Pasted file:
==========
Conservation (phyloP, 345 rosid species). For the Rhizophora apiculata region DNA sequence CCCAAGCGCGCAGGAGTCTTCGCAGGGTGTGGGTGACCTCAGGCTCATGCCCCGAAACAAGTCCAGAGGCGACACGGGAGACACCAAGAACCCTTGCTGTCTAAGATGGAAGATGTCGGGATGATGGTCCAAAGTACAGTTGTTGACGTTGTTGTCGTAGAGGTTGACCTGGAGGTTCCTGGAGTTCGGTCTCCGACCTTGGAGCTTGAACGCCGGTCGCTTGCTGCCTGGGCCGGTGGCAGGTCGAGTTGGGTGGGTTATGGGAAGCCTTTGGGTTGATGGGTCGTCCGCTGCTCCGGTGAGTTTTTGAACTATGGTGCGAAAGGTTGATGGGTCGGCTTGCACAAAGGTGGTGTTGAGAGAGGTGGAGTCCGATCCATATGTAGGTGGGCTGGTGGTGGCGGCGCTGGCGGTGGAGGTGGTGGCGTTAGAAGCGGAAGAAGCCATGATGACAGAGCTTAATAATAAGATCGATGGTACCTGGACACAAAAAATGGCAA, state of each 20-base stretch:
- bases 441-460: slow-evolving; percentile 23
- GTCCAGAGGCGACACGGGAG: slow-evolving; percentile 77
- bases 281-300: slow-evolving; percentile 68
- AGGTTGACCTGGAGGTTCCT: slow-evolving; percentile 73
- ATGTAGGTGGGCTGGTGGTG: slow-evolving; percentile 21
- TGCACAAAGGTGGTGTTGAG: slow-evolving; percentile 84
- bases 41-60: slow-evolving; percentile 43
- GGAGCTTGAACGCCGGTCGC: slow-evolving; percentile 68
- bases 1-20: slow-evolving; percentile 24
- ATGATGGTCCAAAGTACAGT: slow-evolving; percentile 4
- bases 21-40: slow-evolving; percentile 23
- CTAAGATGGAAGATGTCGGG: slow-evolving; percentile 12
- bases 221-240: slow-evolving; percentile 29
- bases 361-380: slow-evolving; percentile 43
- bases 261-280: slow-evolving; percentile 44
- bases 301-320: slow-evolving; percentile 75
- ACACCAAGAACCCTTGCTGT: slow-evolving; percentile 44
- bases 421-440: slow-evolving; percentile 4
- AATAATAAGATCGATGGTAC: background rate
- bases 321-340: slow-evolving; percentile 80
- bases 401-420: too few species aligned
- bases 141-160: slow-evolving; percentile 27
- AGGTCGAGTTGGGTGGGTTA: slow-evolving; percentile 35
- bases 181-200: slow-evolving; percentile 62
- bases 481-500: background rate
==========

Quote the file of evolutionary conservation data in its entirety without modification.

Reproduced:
Conservation (phyloP, 345 rosid species). For the Rhizophora apiculata region DNA sequence CCCAAGCGCGCAGGAGTCTTCGCAGGGTGTGGGTGACCTCAGGCTCATGCCCCGAAACAAGTCCAGAGGCGACACGGGAGACACCAAGAACCCTTGCTGTCTAAGATGGAAGATGTCGGGATGATGGTCCAAAGTACAGTTGTTGACGTTGTTGTCGTAGAGGTTGACCTGGAGGTTCCTGGAGTTCGGTCTCCGACCTTGGAGCTTGAACGCCGGTCGCTTGCTGCCTGGGCCGGTGGCAGGTCGAGTTGGGTGGGTTATGGGAAGCCTTTGGGTTGATGGGTCGTCCGCTGCTCCGGTGAGTTTTTGAACTATGGTGCGAAAGGTTGATGGGTCGGCTTGCACAAAGGTGGTGTTGAGAGAGGTGGAGTCCGATCCATATGTAGGTGGGCTGGTGGTGGCGGCGCTGGCGGTGGAGGTGGTGGCGTTAGAAGCGGAAGAAGCCATGATGACAGAGCTTAATAATAAGATCGATGGTACCTGGACACAAAAAATGGCAA, state of each 20-base stretch:
- bases 441-460: slow-evolving; percentile 23
- GTCCAGAGGCGACACGGGAG: slow-evolving; percentile 77
- bases 281-300: slow-evolving; percentile 68
- AGGTTGACCTGGAGGTTCCT: slow-evolving; percentile 73
- ATGTAGGTGGGCTGGTGGTG: slow-evolving; percentile 21
- TGCACAAAGGTGGTGTTGAG: slow-evolving; percentile 84
- bases 41-60: slow-evolving; percentile 43
- GGAGCTTGAACGCCGGTCGC: slow-evolving; percentile 68
- bases 1-20: slow-evolving; percentile 24
- ATGATGGTCCAAAGTACAGT: slow-evolving; percentile 4
- bases 21-40: slow-evolving; percentile 23
- CTAAGATGGAAGATGTCGGG: slow-evolving; percentile 12
- bases 221-240: slow-evolving; percentile 29
- bases 361-380: slow-evolving; percentile 43
- bases 261-280: slow-evolving; percentile 44
- bases 301-320: slow-evolving; percentile 75
- ACACCAAGAACCCTTGCTGT: slow-evolving; percentile 44
- bases 421-440: slow-evolving; percentile 4
- AATAATAAGATCGATGGTAC: background rate
- bases 321-340: slow-evolving; percentile 80
- bases 401-420: too few species aligned
- bases 141-160: slow-evolving; percentile 27
- AGGTCGAGTTGGGTGGGTTA: slow-evolving; percentile 35
- bases 181-200: slow-evolving; percentile 62
- bases 481-500: background rate